And while several players have intimated that the new Dolphins offense will look like Philadelphia’s, Lazor has maintained it will be a blend of what he has learned throughout his career, not just his lone season with Kelly. But while we don’t know if Lazor brought the Eagles’ playbook to Miami, we do know he is trying to replicate Kelly’s fast-paced approach. “The number one thing we want to do is play with great tempo,” Lazor explained recently. But the best no-huddle offenses in the NFL — the Broncos, Patriots, and Eagles — expertly vary their tempos, a skill Lazor is going to have to develop.

And the one on Dalton:

It’s a shame because when he has a comfortable pocket, Dalton is able to show everyone what his coaches clearly see in him, namely that he understands defenses, route concepts, and even how to look defenders off and throw with anticipation before his receivers make their breaks. Unfortunately for Dalton, the threat of pressure can’t be wished away in the NFL.

One question often asked about Dalton is whether his background with the spread offense in college helped or hurt him. It probably helped, but it’s hard to say. TCU — the rare college spread offense team that boasted top-five defenses while Dalton was there — ran a standard spread: multiple receiver formations, a mix of inside zone and read-option runs, coupled with quick passes and a bevy of screens, which sounds a lot like what he did in Cincinnati under Gruden, minus the emphasis on read-options. Dalton’s other top passing concepts at TCU are also found in NFL playbooks, and the reality is that he’s going on Year 4 as a starting quarterback — he’s had plenty of opportunities to adapt to the pro game.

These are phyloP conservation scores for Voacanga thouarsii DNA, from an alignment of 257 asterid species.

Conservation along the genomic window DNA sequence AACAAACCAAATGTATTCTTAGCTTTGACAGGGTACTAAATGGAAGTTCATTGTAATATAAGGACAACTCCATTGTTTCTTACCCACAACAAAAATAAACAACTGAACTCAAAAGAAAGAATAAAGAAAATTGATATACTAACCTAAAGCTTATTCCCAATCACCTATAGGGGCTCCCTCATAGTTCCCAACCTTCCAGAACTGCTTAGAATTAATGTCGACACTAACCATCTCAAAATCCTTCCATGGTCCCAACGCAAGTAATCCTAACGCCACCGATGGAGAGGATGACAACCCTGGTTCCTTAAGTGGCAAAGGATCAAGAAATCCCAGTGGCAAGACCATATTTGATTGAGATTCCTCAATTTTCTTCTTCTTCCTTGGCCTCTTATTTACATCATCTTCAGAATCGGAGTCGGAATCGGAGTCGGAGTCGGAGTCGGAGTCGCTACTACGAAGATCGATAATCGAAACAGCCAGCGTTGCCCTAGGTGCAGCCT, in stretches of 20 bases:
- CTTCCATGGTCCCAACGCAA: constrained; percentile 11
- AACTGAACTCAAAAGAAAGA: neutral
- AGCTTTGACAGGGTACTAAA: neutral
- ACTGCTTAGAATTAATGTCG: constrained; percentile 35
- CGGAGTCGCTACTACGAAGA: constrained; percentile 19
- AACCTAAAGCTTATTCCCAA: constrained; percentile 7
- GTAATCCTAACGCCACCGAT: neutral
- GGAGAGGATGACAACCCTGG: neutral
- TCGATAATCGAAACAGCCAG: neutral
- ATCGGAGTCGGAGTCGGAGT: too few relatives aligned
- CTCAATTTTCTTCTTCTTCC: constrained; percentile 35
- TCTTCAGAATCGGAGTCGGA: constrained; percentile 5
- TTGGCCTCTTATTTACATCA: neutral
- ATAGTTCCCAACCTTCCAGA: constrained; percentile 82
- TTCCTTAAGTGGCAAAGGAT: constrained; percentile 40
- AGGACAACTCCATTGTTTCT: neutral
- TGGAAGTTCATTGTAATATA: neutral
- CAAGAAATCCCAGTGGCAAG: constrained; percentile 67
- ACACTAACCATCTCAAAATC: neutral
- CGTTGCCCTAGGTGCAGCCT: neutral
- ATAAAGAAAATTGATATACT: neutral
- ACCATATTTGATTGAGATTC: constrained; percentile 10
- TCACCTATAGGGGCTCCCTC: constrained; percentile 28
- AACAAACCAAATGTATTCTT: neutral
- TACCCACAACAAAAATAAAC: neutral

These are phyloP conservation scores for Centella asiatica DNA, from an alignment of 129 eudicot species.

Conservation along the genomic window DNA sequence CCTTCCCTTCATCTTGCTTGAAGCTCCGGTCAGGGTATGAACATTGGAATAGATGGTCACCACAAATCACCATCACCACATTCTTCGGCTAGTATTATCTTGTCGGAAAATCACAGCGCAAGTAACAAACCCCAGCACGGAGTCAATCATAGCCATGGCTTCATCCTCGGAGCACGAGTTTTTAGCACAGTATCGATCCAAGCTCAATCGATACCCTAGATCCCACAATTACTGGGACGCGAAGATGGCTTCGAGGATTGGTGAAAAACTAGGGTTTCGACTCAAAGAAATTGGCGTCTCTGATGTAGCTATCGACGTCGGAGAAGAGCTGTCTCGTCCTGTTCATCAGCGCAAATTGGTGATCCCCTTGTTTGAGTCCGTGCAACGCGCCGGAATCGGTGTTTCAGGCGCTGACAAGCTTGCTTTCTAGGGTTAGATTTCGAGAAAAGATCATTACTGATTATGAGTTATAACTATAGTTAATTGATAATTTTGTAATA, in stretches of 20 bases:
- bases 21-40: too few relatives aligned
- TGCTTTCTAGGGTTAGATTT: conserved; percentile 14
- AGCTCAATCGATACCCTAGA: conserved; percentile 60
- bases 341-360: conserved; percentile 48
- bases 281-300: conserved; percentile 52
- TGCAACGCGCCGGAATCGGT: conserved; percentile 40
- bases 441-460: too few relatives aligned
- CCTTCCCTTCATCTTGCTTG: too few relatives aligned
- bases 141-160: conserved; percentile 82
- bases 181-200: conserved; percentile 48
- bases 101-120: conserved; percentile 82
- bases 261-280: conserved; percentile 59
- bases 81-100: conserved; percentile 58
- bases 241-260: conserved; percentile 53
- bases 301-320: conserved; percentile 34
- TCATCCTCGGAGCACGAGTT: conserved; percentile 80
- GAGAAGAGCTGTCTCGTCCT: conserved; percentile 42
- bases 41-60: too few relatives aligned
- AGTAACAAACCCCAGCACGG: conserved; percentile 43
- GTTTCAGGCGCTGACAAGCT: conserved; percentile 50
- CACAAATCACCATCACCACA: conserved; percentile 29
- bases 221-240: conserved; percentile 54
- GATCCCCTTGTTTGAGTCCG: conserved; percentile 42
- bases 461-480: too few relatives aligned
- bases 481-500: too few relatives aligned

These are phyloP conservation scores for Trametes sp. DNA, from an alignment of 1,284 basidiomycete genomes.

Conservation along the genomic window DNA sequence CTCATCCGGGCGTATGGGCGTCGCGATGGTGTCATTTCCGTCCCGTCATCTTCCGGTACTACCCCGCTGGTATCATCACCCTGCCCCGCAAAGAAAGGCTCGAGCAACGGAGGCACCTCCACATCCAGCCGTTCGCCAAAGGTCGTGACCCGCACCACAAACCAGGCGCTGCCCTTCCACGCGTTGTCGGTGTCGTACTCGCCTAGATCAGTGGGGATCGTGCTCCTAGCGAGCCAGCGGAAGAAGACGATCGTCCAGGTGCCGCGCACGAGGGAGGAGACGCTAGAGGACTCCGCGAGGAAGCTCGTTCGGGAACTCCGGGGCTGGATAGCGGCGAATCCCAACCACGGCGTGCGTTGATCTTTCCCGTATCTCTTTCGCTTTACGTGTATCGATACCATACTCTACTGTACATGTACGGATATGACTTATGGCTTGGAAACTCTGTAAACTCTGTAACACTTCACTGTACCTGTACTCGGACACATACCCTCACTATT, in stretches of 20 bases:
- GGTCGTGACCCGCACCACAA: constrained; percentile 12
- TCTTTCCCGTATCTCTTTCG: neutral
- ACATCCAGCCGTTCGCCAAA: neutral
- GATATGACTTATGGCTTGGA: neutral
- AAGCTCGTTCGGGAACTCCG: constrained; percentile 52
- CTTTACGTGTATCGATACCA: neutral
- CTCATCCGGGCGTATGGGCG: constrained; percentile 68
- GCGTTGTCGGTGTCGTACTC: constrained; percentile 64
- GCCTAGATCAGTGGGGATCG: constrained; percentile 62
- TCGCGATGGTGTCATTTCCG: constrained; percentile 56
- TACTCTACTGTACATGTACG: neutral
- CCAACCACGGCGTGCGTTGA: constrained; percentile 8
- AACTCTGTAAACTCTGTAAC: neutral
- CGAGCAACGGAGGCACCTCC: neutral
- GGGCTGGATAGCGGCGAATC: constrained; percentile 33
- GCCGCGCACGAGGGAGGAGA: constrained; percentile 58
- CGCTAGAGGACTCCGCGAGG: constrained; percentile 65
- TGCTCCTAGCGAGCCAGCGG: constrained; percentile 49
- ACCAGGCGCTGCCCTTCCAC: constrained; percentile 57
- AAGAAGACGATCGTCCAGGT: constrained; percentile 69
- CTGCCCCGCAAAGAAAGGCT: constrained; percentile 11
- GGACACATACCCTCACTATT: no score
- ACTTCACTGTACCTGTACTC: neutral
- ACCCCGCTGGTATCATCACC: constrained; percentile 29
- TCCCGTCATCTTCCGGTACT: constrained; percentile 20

Pete Carroll explains how his Seattle Seahawks team tackles better and with reduced risk of head injury

I don’t think I need to explain how crucial tackling is to football, nor do I need the explain the serious concerns our developing knowledge about brain and head injuries poses to the future of football. Recently, the USA Football, with the support of the NFL, has begun putting out a series of videos and other materials about “Heads Up” or “safe tackling” — though the reality is there can never truly be such a thing — but the method they propose is not much different than what has traditionally been taught and the head is still front and center in the tackle. And it’s not necessarily the easiest way to get a moving target to the ground, so defenders end up resorting to more haphazard methods just to get the tackle made.